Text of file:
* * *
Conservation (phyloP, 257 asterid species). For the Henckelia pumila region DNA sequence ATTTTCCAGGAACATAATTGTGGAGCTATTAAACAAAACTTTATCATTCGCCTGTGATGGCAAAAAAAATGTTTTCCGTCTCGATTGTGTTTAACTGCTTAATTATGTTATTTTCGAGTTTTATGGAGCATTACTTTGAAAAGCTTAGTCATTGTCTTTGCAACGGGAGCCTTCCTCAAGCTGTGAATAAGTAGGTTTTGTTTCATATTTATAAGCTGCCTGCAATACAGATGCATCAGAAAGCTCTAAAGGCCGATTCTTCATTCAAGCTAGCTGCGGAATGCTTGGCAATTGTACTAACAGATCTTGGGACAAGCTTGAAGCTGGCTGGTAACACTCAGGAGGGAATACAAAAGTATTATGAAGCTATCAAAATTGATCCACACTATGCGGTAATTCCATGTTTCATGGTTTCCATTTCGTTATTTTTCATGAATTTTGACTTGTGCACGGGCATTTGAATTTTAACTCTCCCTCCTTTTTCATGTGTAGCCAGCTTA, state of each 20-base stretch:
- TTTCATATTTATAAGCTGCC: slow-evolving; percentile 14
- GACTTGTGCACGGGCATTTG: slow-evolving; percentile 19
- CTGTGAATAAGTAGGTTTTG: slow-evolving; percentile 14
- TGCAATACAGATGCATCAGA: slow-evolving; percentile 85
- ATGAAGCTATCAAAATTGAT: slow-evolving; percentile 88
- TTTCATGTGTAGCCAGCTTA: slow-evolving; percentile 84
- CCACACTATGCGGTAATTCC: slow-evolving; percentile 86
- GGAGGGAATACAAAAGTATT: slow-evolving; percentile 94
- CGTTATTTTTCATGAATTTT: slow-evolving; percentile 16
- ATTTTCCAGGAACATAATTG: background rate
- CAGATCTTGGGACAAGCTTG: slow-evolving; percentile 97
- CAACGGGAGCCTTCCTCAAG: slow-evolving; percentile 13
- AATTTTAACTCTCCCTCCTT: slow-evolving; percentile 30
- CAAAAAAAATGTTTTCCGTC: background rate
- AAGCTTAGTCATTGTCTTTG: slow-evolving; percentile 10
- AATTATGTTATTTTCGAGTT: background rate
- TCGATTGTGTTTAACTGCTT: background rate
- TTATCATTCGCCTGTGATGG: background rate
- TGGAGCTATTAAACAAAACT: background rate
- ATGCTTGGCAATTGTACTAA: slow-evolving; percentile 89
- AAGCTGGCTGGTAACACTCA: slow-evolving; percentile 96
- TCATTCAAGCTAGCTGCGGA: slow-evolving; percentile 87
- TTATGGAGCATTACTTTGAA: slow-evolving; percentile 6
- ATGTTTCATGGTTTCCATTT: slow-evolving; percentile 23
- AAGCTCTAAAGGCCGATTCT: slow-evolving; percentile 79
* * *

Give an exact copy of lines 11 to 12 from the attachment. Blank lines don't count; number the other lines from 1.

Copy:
- ATTTTCCAGGAACATAATTG: background rate
- CAGATCTTGGGACAAGCTTG: slow-evolving; percentile 97